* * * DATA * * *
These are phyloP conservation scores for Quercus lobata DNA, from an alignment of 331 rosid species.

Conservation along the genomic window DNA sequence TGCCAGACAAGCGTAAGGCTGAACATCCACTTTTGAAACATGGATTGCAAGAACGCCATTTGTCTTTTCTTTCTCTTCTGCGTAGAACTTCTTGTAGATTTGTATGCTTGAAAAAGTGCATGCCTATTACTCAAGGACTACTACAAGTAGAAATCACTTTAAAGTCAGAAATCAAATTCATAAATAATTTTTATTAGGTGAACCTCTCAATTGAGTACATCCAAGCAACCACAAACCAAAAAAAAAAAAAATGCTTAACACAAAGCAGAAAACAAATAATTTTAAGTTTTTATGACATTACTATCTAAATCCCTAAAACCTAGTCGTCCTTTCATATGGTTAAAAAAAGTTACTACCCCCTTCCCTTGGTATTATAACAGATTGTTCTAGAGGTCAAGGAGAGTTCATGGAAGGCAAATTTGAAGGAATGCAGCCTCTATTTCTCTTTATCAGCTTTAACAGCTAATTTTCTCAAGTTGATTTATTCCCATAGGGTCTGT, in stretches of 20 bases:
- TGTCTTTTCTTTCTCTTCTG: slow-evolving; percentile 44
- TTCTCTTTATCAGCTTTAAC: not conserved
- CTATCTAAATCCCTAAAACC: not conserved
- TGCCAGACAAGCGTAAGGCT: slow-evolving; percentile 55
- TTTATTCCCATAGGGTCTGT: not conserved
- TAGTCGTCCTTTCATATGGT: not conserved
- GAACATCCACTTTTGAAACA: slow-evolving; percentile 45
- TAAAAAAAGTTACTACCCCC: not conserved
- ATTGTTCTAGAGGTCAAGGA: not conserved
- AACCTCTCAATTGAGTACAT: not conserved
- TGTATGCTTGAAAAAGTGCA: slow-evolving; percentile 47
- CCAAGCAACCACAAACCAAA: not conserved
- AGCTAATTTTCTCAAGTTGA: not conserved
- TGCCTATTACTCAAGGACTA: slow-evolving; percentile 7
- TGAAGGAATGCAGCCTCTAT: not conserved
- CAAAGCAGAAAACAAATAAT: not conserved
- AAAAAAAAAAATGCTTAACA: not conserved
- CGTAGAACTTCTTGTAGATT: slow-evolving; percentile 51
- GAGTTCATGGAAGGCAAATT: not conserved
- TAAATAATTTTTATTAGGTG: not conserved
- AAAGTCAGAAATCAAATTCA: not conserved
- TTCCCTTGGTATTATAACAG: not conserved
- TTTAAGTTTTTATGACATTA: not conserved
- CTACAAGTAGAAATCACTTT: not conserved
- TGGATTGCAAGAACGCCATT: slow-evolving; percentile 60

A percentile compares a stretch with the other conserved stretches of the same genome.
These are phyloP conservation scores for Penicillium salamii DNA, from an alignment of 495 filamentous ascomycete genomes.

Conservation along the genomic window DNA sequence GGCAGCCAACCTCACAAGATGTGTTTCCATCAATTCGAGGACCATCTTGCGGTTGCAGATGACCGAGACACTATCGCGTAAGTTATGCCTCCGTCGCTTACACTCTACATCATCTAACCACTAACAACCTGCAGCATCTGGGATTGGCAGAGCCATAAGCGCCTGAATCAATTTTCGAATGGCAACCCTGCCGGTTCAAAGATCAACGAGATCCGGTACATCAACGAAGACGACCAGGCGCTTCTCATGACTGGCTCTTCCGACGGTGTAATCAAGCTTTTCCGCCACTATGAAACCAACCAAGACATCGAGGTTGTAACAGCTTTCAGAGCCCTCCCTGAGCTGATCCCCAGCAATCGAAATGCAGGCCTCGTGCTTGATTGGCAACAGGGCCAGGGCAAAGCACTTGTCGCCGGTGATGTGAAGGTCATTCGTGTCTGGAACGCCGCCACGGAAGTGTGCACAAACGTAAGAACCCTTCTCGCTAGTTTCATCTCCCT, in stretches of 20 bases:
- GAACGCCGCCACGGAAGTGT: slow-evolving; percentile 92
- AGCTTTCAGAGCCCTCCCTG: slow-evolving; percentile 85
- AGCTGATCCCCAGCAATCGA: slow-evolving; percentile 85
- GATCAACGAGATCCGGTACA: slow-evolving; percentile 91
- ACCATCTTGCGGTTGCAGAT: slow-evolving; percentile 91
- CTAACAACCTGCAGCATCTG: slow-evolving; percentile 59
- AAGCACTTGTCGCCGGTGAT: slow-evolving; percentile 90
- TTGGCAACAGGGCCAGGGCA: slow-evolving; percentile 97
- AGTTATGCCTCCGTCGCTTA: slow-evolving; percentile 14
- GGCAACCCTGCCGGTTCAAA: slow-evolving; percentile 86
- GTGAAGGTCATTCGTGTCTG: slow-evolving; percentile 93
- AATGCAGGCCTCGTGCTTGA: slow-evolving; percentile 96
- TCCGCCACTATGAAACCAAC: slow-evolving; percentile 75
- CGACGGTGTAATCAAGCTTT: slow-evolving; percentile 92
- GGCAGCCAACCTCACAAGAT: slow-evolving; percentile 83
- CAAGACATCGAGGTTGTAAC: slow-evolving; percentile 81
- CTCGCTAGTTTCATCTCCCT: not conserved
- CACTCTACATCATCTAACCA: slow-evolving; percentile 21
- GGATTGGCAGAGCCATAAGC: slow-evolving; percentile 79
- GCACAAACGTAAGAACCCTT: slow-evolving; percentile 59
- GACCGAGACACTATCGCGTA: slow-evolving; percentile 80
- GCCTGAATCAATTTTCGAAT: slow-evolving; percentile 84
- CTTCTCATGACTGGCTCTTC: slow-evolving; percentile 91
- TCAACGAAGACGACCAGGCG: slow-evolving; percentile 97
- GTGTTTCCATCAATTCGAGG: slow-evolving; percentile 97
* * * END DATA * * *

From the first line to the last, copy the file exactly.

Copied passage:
These are phyloP conservation scores for Quercus lobata DNA, from an alignment of 331 rosid species.

Conservation along the genomic window DNA sequence TGCCAGACAAGCGTAAGGCTGAACATCCACTTTTGAAACATGGATTGCAAGAACGCCATTTGTCTTTTCTTTCTCTTCTGCGTAGAACTTCTTGTAGATTTGTATGCTTGAAAAAGTGCATGCCTATTACTCAAGGACTACTACAAGTAGAAATCACTTTAAAGTCAGAAATCAAATTCATAAATAATTTTTATTAGGTGAACCTCTCAATTGAGTACATCCAAGCAACCACAAACCAAAAAAAAAAAAAATGCTTAACACAAAGCAGAAAACAAATAATTTTAAGTTTTTATGACATTACTATCTAAATCCCTAAAACCTAGTCGTCCTTTCATATGGTTAAAAAAAGTTACTACCCCCTTCCCTTGGTATTATAACAGATTGTTCTAGAGGTCAAGGAGAGTTCATGGAAGGCAAATTTGAAGGAATGCAGCCTCTATTTCTCTTTATCAGCTTTAACAGCTAATTTTCTCAAGTTGATTTATTCCCATAGGGTCTGT, in stretches of 20 bases:
- TGTCTTTTCTTTCTCTTCTG: slow-evolving; percentile 44
- TTCTCTTTATCAGCTTTAAC: not conserved
- CTATCTAAATCCCTAAAACC: not conserved
- TGCCAGACAAGCGTAAGGCT: slow-evolving; percentile 55
- TTTATTCCCATAGGGTCTGT: not conserved
- TAGTCGTCCTTTCATATGGT: not conserved
- GAACATCCACTTTTGAAACA: slow-evolving; percentile 45
- TAAAAAAAGTTACTACCCCC: not conserved
- ATTGTTCTAGAGGTCAAGGA: not conserved
- AACCTCTCAATTGAGTACAT: not conserved
- TGTATGCTTGAAAAAGTGCA: slow-evolving; percentile 47
- CCAAGCAACCACAAACCAAA: not conserved
- AGCTAATTTTCTCAAGTTGA: not conserved
- TGCCTATTACTCAAGGACTA: slow-evolving; percentile 7
- TGAAGGAATGCAGCCTCTAT: not conserved
- CAAAGCAGAAAACAAATAAT: not conserved
- AAAAAAAAAAATGCTTAACA: not conserved
- CGTAGAACTTCTTGTAGATT: slow-evolving; percentile 51
- GAGTTCATGGAAGGCAAATT: not conserved
- TAAATAATTTTTATTAGGTG: not conserved
- AAAGTCAGAAATCAAATTCA: not conserved
- TTCCCTTGGTATTATAACAG: not conserved
- TTTAAGTTTTTATGACATTA: not conserved
- CTACAAGTAGAAATCACTTT: not conserved
- TGGATTGCAAGAACGCCATT: slow-evolving; percentile 60

A percentile compares a stretch with the other conserved stretches of the same genome.
These are phyloP conservation scores for Penicillium salamii DNA, from an alignment of 495 filamentous ascomycete genomes.

Conservation along the genomic window DNA sequence GGCAGCCAACCTCACAAGATGTGTTTCCATCAATTCGAGGACCATCTTGCGGTTGCAGATGACCGAGACACTATCGCGTAAGTTATGCCTCCGTCGCTTACACTCTACATCATCTAACCACTAACAACCTGCAGCATCTGGGATTGGCAGAGCCATAAGCGCCTGAATCAATTTTCGAATGGCAACCCTGCCGGTTCAAAGATCAACGAGATCCGGTACATCAACGAAGACGACCAGGCGCTTCTCATGACTGGCTCTTCCGACGGTGTAATCAAGCTTTTCCGCCACTATGAAACCAACCAAGACATCGAGGTTGTAACAGCTTTCAGAGCCCTCCCTGAGCTGATCCCCAGCAATCGAAATGCAGGCCTCGTGCTTGATTGGCAACAGGGCCAGGGCAAAGCACTTGTCGCCGGTGATGTGAAGGTCATTCGTGTCTGGAACGCCGCCACGGAAGTGTGCACAAACGTAAGAACCCTTCTCGCTAGTTTCATCTCCCT, in stretches of 20 bases:
- GAACGCCGCCACGGAAGTGT: slow-evolving; percentile 92
- AGCTTTCAGAGCCCTCCCTG: slow-evolving; percentile 85
- AGCTGATCCCCAGCAATCGA: slow-evolving; percentile 85
- GATCAACGAGATCCGGTACA: slow-evolving; percentile 91
- ACCATCTTGCGGTTGCAGAT: slow-evolving; percentile 91
- CTAACAACCTGCAGCATCTG: slow-evolving; percentile 59
- AAGCACTTGTCGCCGGTGAT: slow-evolving; percentile 90
- TTGGCAACAGGGCCAGGGCA: slow-evolving; percentile 97
- AGTTATGCCTCCGTCGCTTA: slow-evolving; percentile 14
- GGCAACCCTGCCGGTTCAAA: slow-evolving; percentile 86
- GTGAAGGTCATTCGTGTCTG: slow-evolving; percentile 93
- AATGCAGGCCTCGTGCTTGA: slow-evolving; percentile 96
- TCCGCCACTATGAAACCAAC: slow-evolving; percentile 75
- CGACGGTGTAATCAAGCTTT: slow-evolving; percentile 92
- GGCAGCCAACCTCACAAGAT: slow-evolving; percentile 83
- CAAGACATCGAGGTTGTAAC: slow-evolving; percentile 81
- CTCGCTAGTTTCATCTCCCT: not conserved
- CACTCTACATCATCTAACCA: slow-evolving; percentile 21
- GGATTGGCAGAGCCATAAGC: slow-evolving; percentile 79
- GCACAAACGTAAGAACCCTT: slow-evolving; percentile 59
- GACCGAGACACTATCGCGTA: slow-evolving; percentile 80
- GCCTGAATCAATTTTCGAAT: slow-evolving; percentile 84
- CTTCTCATGACTGGCTCTTC: slow-evolving; percentile 91
- TCAACGAAGACGACCAGGCG: slow-evolving; percentile 97
- GTGTTTCCATCAATTCGAGG: slow-evolving; percentile 97